At South Dakota State University, many graduate and international student families stay on campus for the summer. So, a week before the fall semester started, the International Student Ministries chapter, with lots of help from the undergrad chapter, held a Kid’s Carnival to reach out to these families. They received permission from the university to hold the carnival near the playground of the on-campus Family Student Housing, and the residence director of the housing offered to pass around flyers announcing the carnival. Many of the games and activities were borrowed from local churches, such as a beanbag toss, ring toss, duck pond, putt-putt, bowling and face-painting. If the kids won a game, they were given tickets to redeem for small prizes. One mother from Egypt commented that the carnival felt just like common events in her home country that she’s missed since being in the United States. Several families came who had never been involved before, and it allowed the chapter to show that they cared for the whole family, not just the students at the university.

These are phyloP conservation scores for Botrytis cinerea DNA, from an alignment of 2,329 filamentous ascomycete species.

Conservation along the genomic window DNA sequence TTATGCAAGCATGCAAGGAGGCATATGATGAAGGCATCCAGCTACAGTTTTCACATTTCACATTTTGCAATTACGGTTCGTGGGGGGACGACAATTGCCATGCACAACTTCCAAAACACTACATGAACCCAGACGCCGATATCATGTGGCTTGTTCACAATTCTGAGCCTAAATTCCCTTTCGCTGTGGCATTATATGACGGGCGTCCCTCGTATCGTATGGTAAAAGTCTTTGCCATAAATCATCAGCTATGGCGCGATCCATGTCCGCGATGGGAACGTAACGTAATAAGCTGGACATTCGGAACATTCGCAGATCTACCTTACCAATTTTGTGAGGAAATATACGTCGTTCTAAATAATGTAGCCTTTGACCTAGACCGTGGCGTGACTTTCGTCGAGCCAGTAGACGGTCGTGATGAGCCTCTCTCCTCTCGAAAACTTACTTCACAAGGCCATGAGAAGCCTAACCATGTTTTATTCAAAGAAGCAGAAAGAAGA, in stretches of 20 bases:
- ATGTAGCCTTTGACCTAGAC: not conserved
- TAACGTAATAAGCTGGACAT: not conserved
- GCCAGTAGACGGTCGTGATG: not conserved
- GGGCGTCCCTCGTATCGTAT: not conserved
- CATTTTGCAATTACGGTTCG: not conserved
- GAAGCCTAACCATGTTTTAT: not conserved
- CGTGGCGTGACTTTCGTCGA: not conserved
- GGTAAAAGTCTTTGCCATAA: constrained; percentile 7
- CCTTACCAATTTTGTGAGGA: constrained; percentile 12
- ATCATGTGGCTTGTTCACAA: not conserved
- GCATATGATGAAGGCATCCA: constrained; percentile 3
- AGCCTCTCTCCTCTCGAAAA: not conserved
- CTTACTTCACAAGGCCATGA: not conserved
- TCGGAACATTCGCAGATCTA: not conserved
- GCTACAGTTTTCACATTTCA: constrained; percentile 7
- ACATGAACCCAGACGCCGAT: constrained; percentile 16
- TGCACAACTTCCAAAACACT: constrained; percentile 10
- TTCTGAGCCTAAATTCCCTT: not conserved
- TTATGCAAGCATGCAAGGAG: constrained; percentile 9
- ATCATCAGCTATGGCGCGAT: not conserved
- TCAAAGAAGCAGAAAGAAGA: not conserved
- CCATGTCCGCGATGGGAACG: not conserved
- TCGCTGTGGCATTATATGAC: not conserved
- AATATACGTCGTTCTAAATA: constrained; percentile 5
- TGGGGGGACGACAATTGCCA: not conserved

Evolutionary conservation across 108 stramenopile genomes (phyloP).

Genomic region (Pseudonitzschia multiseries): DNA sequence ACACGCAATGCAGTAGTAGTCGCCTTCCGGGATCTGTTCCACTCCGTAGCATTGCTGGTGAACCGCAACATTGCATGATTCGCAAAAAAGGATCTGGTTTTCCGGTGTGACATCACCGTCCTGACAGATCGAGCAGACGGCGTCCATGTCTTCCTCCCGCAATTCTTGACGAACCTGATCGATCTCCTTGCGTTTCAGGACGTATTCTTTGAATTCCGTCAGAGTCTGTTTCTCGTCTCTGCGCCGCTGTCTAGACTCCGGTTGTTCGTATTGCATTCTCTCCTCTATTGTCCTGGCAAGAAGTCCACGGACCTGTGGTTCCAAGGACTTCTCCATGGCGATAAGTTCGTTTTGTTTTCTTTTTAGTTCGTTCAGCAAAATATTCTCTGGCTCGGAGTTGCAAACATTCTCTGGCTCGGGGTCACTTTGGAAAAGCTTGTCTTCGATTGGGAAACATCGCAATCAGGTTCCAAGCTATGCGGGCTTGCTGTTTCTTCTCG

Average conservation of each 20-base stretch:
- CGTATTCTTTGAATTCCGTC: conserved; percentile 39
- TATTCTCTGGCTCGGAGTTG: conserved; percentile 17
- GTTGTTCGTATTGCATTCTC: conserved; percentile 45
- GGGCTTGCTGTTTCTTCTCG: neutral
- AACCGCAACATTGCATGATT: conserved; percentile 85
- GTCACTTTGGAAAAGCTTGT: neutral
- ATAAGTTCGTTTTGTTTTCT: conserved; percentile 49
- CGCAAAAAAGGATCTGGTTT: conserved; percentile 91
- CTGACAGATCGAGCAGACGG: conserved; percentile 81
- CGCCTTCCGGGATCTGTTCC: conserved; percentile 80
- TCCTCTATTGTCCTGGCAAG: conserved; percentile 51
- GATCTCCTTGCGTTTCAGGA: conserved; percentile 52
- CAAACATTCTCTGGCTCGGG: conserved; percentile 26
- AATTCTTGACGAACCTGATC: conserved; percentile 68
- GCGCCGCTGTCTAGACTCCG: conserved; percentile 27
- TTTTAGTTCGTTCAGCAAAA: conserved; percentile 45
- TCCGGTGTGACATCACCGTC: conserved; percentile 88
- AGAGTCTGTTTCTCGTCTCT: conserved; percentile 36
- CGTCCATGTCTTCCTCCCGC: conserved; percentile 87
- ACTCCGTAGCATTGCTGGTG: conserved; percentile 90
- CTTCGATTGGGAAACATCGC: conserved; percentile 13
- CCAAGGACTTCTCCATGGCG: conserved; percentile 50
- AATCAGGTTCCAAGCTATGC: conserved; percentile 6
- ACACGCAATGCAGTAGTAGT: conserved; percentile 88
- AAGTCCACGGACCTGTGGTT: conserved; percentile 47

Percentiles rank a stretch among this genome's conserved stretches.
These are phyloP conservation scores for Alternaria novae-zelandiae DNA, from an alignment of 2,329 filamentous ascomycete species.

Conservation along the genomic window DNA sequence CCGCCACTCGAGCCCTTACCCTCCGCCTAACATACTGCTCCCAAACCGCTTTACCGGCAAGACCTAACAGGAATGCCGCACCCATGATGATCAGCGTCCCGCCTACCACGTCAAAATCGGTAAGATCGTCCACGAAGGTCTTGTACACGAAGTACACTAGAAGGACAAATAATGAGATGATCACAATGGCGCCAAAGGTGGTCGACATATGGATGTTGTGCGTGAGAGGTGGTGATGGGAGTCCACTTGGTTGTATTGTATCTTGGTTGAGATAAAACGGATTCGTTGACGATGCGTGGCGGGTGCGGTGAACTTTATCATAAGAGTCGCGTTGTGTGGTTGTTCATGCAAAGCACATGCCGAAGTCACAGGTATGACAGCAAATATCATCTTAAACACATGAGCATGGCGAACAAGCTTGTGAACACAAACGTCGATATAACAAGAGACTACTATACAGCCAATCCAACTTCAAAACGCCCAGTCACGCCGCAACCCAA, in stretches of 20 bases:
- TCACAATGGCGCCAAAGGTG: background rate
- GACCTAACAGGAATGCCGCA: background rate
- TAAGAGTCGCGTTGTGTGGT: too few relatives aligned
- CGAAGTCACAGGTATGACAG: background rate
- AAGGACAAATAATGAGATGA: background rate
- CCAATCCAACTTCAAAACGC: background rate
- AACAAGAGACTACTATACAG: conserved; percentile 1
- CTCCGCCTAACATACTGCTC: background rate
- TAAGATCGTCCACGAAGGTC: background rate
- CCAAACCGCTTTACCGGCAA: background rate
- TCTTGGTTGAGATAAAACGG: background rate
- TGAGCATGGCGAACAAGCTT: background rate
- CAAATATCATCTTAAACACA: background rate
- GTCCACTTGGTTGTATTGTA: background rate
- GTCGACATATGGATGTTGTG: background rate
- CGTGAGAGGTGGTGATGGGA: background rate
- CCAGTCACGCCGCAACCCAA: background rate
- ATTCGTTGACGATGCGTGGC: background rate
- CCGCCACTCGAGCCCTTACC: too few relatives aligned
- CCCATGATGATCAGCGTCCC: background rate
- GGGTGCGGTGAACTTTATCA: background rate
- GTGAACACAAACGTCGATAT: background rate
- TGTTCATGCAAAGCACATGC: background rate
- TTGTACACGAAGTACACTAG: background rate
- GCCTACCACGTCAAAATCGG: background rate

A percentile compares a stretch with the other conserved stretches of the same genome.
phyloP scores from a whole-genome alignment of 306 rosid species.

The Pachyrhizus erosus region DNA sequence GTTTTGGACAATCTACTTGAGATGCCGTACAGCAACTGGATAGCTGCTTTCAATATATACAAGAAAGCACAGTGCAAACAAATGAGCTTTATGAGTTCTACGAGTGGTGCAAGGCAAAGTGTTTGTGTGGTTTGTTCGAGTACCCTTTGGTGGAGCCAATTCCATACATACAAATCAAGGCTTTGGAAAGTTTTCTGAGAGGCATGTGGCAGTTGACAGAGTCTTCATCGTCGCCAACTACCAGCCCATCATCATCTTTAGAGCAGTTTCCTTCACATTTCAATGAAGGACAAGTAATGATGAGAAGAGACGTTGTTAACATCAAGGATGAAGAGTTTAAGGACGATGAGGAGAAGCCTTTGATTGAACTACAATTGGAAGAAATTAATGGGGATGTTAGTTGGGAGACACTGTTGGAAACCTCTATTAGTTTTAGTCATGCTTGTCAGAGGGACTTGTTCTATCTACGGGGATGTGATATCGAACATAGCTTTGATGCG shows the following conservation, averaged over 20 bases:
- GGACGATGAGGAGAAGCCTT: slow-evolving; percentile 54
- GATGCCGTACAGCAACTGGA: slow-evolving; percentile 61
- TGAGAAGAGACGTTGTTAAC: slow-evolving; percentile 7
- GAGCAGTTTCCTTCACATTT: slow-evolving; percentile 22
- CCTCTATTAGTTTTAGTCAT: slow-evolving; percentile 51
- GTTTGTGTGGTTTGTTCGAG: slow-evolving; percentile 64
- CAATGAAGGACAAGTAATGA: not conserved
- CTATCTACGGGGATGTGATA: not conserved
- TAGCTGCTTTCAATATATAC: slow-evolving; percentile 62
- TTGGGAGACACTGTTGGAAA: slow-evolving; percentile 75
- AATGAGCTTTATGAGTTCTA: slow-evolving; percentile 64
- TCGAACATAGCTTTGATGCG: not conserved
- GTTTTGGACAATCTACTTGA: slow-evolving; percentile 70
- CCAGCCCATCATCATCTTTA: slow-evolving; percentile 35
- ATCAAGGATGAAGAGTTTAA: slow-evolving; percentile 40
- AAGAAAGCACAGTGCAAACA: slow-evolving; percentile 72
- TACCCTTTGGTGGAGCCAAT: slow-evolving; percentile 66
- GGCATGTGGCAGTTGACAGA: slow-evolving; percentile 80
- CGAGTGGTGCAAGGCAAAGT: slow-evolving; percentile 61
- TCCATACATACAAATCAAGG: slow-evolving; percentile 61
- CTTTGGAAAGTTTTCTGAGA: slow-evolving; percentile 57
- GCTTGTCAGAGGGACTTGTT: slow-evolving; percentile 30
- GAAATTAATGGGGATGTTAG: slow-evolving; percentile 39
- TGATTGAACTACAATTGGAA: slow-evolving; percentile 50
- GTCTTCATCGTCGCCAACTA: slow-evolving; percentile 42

Doing the follow-up: Knock, knock … who’s there?
After a full week of activities meeting new students, there was a huge stack of hundreds of contact cards piled in front of the leaders of the six undergrad chapters at the University of Illinois at Urbana-Champaign. Contacting each student personally in the following days was a daunting challenge, but they had a system to separate out the cards for each chapter and geographically by housing.
When Ginny Crabb was a leader in the dorm ministry, she knew the importance of a personal response for each card. On her follow-up team, there were some people who were afraid to knock on doors. She told them, “This is not a card; it’s a person. Someone made the effort to fill out this card and it’s an invitation for you to knock on their door, welcome them to campus, and tell them about InterVarsity. You have no idea what God is going to do in their lives in the next four years. Remember, you’re involved in the chapter today because someone invited you to an InterVarsity event.”
Check out Ultimate Canteloupe or read more NSO ideas from previous years. Go shopping at the InterVarsity Store for your NSO t-shirts, backsacks, stadium cups, flying discs, balloons, pens and more.